Fig. 1.

Primary care physicians' (n = 2099) reports of their use of CDT, alcohol laboratory markers (MCV, transaminases or CDT) and AUDIT to detect patients' alcohol abuse.

CDT was used at least occasionally by 53.3% (714/1339) of those using AUDIT at least occasionally vs 23.6% (156/660) of those not using AUDIT at all (Fisher's exact test, P < 0.001). Correspondingly, AUDIT was used at least occasionally by 82.1% (714/870) of those using CDT at least occasionally vs 55.4% (625/1129) of those not using CDT at all (Fisher's exact test, P < 0.001).

Regular or occasional use of brief intervention was associated with more frequent use of all the detection methods studied, even if those not doing brief intervention at all used laboratory markers and the AUDIT questionnaire quite often (95.6 and 44.0%, respectively) (Fig. 2). Those who did brief intervention regularly used AUDIT regularly 4.2 times more commonly than those with no brief intervention activity at all (Fig. 2c). Instead, use of the detection methods did not differ between those reporting regular and those reporting occasional brief intervention activity (Fig. 2).

Fig. 2.

Comparison of primary care physicians' (n = 2099) use of (a) CDT, (b) alcohol laboratory markers (MCV, transaminases or CDT) and (c) AUDIT to detect patients' alcohol abuse in subgroups based on their activity in doing brief alcohol intervention. In all comparisons P < 0.001.

Male physicians reported using CDT more than female physicians (Table 2). In the use of laboratory markers (MCV, transaminases or CDT) and AUDIT there was no difference between the genders (Tables 3 and 4). The only detection method associated with the age of the respondents was AUDIT; it was used more by older physicians (Table 4). Specialists used all the detection methods more than non-specialists (Tables 24).

View this table:
Table 2.

Comparisons of primary care physicians' self-reported use of CDT in different subgroups

Use of CDT
RegularlyOccasionallyNot at all
n%n%n%Missing valuesχ2dfP
Gender
    Female614.944335.674159.5
    Male506.631741.938951.59812.9020.002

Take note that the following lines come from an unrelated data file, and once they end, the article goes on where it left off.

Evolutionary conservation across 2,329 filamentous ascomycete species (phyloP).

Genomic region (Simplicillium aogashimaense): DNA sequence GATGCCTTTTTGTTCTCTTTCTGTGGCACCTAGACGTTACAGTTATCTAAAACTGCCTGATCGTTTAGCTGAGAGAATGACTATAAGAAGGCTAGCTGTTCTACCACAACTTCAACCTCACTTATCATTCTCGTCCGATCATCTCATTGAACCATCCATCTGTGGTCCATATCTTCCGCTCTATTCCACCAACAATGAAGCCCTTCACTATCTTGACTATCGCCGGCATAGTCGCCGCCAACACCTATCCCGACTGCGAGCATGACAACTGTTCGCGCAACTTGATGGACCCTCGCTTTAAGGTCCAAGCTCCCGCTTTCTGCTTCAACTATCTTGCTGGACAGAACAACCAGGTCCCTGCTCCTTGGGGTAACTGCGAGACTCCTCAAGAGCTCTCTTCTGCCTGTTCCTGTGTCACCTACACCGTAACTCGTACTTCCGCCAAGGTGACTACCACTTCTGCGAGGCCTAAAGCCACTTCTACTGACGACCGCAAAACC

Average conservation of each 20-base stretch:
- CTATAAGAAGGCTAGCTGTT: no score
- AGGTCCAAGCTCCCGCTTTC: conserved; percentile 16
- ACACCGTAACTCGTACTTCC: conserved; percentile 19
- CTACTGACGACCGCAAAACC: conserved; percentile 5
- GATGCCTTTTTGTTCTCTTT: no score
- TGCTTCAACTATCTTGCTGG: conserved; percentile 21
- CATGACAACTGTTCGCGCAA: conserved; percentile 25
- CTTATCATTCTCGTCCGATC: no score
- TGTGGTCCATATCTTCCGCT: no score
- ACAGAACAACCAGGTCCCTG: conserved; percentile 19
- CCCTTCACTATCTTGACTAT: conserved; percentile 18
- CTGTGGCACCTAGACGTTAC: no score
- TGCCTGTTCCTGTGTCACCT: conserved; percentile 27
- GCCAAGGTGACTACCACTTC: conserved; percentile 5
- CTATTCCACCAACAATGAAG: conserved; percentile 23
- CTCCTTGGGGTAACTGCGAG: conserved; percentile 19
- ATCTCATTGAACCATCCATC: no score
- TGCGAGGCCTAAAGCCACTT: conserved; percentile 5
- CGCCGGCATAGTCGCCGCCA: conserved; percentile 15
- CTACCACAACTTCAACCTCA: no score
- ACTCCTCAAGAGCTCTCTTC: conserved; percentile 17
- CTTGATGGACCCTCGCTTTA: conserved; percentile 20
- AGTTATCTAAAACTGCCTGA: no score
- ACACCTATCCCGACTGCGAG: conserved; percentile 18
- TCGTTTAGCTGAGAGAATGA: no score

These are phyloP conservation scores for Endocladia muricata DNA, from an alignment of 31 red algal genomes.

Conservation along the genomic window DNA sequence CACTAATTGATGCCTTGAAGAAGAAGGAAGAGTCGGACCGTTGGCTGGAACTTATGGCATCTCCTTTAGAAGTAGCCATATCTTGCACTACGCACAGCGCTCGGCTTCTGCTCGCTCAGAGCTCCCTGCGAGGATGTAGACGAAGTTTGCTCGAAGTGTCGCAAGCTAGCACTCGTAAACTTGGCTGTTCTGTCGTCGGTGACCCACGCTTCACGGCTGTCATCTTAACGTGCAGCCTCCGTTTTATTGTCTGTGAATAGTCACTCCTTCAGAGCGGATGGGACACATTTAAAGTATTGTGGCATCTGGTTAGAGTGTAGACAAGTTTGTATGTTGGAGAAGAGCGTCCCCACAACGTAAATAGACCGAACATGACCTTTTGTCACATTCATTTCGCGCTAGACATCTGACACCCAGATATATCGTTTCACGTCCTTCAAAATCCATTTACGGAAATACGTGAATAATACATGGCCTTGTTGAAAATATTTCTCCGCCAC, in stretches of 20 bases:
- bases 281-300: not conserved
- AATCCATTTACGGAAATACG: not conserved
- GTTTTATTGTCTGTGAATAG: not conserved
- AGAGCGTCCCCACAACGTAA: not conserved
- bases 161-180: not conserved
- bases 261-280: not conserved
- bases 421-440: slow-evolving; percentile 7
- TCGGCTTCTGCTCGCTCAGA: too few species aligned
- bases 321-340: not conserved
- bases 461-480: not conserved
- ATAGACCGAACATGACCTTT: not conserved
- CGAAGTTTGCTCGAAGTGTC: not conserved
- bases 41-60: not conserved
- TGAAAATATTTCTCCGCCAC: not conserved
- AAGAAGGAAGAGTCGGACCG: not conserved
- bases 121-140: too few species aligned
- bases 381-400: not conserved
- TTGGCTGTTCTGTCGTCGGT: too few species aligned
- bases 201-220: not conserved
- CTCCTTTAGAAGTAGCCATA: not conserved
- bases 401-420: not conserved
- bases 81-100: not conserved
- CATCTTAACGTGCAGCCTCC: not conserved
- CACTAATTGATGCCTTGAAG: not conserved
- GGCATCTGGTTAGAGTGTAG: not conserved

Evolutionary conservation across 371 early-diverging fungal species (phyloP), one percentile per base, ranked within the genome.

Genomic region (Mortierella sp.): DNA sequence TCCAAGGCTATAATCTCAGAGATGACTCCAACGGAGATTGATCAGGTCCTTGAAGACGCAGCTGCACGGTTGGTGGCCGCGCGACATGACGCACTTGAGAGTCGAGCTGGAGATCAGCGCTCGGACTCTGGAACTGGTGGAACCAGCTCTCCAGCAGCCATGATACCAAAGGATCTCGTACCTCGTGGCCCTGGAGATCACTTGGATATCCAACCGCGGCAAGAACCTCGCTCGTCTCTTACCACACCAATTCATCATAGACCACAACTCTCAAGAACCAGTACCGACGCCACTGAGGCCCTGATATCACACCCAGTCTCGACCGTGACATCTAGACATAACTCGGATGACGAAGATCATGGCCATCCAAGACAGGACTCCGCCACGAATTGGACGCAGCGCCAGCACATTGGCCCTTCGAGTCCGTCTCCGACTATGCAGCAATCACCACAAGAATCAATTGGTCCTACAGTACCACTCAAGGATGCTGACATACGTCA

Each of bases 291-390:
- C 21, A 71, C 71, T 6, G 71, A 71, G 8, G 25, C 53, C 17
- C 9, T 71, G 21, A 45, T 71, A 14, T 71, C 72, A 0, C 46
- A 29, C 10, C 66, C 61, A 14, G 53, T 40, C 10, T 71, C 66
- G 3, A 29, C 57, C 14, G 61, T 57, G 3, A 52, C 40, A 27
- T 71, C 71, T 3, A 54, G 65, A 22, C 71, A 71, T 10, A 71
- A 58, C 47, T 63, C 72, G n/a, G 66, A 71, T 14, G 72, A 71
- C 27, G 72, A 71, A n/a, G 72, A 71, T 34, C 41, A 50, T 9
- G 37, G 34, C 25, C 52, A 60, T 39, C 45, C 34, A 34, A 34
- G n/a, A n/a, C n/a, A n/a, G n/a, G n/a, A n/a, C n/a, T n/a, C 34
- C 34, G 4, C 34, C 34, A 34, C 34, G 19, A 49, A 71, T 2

Age (years)
    ≤30115.08237.112857.9
    31–40406.325039.134954.6
    41–50364.927537.642057.5
    ≥51236.014437.521756.51242.2660.894
Specialist licence in general practice or occupational health care
    No615.043635.672759.4
    Yes506.432441.440952.29210.2020.006
View this table:
Table 3.

Comparisons of primary care physicians' self-reported use of alcohol laboratory markers (MCV, GGT, ASAT, ALAT or CDT) in different subgroups

Use of CDT
RegularlyOccasionallyNot at all
n%n%n%Missing valuesχ2dfP
Gender
    Female42133.680364.1292.3
    Male25233.248964.5172.2880.0420.979
Age (years)
    ≤305524.915971.973.2
    31–4021232.942165.3121.9
    41–5025735.046363.0152.0
    ≥5113635.423661.5123.111411.2360.081
Specialist licence in general practice or occupational health care
    No37830.881466.3352.9
    Yes29537.348461.3111.48212.5720.002
View this table:
Table 4.

Comparisons of primary care physicians' self-reported use of AUDIT questionnaire in different subgroups.

Use of CDT
RegularlyOccasionallyNot at all
n%n%n%Missing valuesχ2dfP
Gender
    Female21317.061949.541833.4
    Male13918.337549.524432.2910.6820.713
Age (years)
    ≤303415.510347.08237.4
    31–4012319.128944.823336.1
    41–5012416.939954.421028.6
    ≥516416.619249.912933.511715.9060.014
Specialist licence in general practice or occupational health care
    No20716.957446.844636.3
    Yes14518.442253.622028.08515.422<0.001

DISCUSSION

As far as we know this is the first large-scale study to investigate the use of CDT and AUDIT to detect alcohol abuse. Miller et al. (2004) have reported a similar, but small study (n = 48). Comparison with that study in detail is difficult because their sample was a selected group of physicians and because the methods were different from those in the present study. Briefly, they found that knowledge about and use of CDT was low and that knowledge about AUDIT was almost as low as for CDT, but that it was used more often (Miller et al., 2004).